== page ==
Our primary interest is to share our knowledge with people motivated to learn more about practical aspects of termite research in their natural habitats. This brings an important expectation to all participants, i.e. the ability to perform well in beautiful but somewhat hostile environment of primary rainforests, where heavy rain may temporarily interrupt the field work, where encounters with large spiders, scorpions, biting/stinging ants, assassin bugs and many other creatures take place at common basis, not speaking about skin-cutting lianas, spiny palm trees and some other painful surprises. Applicants must accept that we cannot ensure the full comfort especially in the forest, and also to take seriously possible hazards that are innate to the man-influence free areas. Although the tutors are aware of the risks (of which most come from negligence of safety recommendations, which will be the subject of the first lesson), participants must keep in mind that the forest is rather exciting and beautiful than dangerous.
Applicants can be at any stage of scientific career, from undergrad or PhD students to Postdoctorate researchers or scientists. Irrespectively of the degree, participants must follow the tutors’ recommendations in the forest, and at the same time, they have right not to participate at some activities at all if they wish. Participants should show a strong interest into social insect research and particularly in termites.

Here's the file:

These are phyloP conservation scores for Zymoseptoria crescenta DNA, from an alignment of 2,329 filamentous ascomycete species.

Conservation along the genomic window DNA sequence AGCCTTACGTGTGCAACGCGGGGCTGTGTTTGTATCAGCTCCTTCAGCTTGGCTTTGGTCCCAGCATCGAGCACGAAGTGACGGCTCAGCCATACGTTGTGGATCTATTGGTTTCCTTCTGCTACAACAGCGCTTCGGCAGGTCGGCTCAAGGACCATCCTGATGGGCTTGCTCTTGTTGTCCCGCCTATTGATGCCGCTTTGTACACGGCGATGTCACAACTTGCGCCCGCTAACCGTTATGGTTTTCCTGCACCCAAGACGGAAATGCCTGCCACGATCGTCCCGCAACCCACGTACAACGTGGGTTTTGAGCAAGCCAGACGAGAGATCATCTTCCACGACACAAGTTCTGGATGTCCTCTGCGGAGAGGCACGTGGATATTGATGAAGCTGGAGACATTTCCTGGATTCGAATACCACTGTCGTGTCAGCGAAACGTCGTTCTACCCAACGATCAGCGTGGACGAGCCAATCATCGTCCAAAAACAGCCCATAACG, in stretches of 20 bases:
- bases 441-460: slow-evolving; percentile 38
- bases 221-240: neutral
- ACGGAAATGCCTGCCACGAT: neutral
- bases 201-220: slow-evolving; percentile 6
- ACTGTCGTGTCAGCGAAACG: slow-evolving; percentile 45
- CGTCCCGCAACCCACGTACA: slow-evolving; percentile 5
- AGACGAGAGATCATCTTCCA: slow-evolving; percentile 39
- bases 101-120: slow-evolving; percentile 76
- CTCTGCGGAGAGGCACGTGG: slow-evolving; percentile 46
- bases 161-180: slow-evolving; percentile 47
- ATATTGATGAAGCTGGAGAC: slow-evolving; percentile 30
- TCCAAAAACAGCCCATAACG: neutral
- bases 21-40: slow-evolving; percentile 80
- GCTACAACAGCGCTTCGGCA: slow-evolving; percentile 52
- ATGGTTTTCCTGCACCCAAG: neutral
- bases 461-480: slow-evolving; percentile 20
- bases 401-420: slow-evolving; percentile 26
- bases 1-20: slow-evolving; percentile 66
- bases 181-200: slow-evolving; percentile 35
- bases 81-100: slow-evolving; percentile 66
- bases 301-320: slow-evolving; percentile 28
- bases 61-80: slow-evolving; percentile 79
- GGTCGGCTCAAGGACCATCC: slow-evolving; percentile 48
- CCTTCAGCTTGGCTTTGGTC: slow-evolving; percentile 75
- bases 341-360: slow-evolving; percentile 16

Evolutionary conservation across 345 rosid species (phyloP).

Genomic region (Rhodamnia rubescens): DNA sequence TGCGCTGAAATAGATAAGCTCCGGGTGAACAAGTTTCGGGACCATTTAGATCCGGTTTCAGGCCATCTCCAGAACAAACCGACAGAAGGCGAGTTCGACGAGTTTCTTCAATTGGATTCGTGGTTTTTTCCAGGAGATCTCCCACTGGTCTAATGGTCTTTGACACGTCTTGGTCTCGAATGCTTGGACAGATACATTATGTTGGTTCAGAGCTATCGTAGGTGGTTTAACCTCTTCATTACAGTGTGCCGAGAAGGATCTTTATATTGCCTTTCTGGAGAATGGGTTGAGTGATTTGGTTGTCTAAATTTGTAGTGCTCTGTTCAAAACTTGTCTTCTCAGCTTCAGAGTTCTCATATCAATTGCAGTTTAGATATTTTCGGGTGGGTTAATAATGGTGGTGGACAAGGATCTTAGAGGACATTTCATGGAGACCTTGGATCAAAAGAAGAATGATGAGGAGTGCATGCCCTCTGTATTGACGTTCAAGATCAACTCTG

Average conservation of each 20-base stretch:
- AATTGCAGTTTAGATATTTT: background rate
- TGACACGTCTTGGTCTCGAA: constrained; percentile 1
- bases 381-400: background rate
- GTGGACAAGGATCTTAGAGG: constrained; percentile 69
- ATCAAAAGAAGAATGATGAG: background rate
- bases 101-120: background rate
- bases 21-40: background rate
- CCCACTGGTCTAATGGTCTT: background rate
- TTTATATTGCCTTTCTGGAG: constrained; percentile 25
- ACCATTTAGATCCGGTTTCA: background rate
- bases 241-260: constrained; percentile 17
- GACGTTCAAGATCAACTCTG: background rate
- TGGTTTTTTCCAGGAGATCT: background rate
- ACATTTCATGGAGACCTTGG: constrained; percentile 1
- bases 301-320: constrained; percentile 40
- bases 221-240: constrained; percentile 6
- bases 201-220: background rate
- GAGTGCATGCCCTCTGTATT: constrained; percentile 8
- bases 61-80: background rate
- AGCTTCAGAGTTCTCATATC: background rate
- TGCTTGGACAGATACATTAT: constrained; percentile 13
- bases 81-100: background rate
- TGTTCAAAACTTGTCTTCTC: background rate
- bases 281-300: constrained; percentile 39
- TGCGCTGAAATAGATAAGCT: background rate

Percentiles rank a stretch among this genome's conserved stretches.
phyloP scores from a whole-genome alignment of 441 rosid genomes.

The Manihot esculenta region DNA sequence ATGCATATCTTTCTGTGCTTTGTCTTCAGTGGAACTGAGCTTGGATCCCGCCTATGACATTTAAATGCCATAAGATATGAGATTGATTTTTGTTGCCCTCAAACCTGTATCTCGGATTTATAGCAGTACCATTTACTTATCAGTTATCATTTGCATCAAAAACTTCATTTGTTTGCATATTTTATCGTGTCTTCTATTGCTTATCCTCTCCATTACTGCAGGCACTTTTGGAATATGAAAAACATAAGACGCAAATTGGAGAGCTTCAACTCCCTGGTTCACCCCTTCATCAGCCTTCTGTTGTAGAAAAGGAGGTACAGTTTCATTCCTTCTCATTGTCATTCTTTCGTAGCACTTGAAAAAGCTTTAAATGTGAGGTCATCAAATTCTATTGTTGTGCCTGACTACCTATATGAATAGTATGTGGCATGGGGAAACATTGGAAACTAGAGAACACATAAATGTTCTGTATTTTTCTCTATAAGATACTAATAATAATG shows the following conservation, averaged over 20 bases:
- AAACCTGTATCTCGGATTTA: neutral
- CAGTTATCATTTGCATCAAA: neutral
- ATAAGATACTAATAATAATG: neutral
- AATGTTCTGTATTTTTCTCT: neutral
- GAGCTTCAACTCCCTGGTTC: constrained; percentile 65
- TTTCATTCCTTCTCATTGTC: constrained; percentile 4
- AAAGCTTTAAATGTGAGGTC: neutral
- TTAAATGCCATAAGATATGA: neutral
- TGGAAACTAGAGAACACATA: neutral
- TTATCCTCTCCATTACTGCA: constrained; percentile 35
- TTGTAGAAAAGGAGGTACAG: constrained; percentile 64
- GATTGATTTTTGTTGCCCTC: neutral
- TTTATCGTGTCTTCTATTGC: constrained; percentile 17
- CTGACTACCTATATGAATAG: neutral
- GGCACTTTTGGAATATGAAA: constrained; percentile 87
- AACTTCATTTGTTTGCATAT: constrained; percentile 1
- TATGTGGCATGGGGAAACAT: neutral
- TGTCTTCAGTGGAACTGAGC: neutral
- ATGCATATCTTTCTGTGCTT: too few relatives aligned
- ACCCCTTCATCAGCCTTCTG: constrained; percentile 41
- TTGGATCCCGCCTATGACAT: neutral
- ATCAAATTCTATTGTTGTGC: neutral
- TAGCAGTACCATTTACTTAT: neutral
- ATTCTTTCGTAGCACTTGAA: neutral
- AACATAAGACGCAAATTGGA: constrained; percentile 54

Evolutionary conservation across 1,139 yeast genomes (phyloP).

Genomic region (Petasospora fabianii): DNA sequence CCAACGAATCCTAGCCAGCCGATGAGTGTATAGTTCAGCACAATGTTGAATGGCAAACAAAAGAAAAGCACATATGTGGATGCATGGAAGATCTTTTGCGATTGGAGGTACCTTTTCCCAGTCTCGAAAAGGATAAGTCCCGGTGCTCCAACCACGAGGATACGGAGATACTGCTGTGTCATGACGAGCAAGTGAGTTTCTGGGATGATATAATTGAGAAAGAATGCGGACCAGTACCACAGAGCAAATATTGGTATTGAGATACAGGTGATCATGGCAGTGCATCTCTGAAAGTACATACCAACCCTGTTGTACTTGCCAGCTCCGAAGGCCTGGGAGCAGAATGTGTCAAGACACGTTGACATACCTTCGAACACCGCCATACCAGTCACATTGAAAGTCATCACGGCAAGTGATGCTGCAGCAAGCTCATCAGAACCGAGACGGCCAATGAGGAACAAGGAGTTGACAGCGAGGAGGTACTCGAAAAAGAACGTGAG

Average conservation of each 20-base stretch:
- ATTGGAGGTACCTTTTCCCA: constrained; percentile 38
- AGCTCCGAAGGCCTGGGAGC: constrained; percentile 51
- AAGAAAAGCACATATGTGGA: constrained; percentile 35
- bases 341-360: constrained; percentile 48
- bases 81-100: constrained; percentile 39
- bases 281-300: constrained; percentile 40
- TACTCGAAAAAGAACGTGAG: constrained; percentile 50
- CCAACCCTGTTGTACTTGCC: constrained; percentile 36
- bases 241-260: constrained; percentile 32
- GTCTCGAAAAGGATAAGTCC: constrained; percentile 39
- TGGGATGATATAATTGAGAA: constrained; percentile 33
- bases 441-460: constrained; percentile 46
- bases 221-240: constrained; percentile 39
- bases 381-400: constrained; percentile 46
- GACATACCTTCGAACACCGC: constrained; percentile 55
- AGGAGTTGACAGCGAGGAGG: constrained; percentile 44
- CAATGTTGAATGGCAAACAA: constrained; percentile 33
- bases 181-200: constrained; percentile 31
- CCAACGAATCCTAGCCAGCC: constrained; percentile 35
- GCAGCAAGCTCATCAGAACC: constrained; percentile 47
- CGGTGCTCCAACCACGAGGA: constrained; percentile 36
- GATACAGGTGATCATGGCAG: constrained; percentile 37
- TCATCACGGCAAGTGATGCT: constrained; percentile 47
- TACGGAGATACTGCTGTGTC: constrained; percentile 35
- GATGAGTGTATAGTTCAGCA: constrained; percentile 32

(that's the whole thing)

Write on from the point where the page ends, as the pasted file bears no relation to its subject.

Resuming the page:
Applicants must be able to perform in tropical environment. The temperatures in the forests in general do not exceed +30°C, and do not drop under +23°C, however, the temperatures are much higher at the station during the day due to direct sun exposure. At the same time, the more theoretical parts (taxonomy, behaviour, chemical ecology etc.) will take place in air-conditioned laboratories.
Participants must be aware that large part of the course will take place in Neotropical primary forest, which is by nature not devoid of risks. Surprisingly, the biggest risk doesn’t come from neither venomous animals (pit viper Bothrops atrox, thick-tailed scorpion Tityus sp. etc.) nor from falling trees (known as the most common cause of death in tropical forests), but from the people itself. This is why the course will start by a course of occupational safety during the fieldworks, in order to minimise the probability of injuries with machete, falling wood items or termite nests etc. None of the course leaders or their crew ever experienced life-threatening disease or injury, and all wounds were caused exclusively by a lack of attention. French Guiana is anyway the richest and safest part of South America, and eventual injuries will be treated with proper care in Kourou hospital with permanent emergency.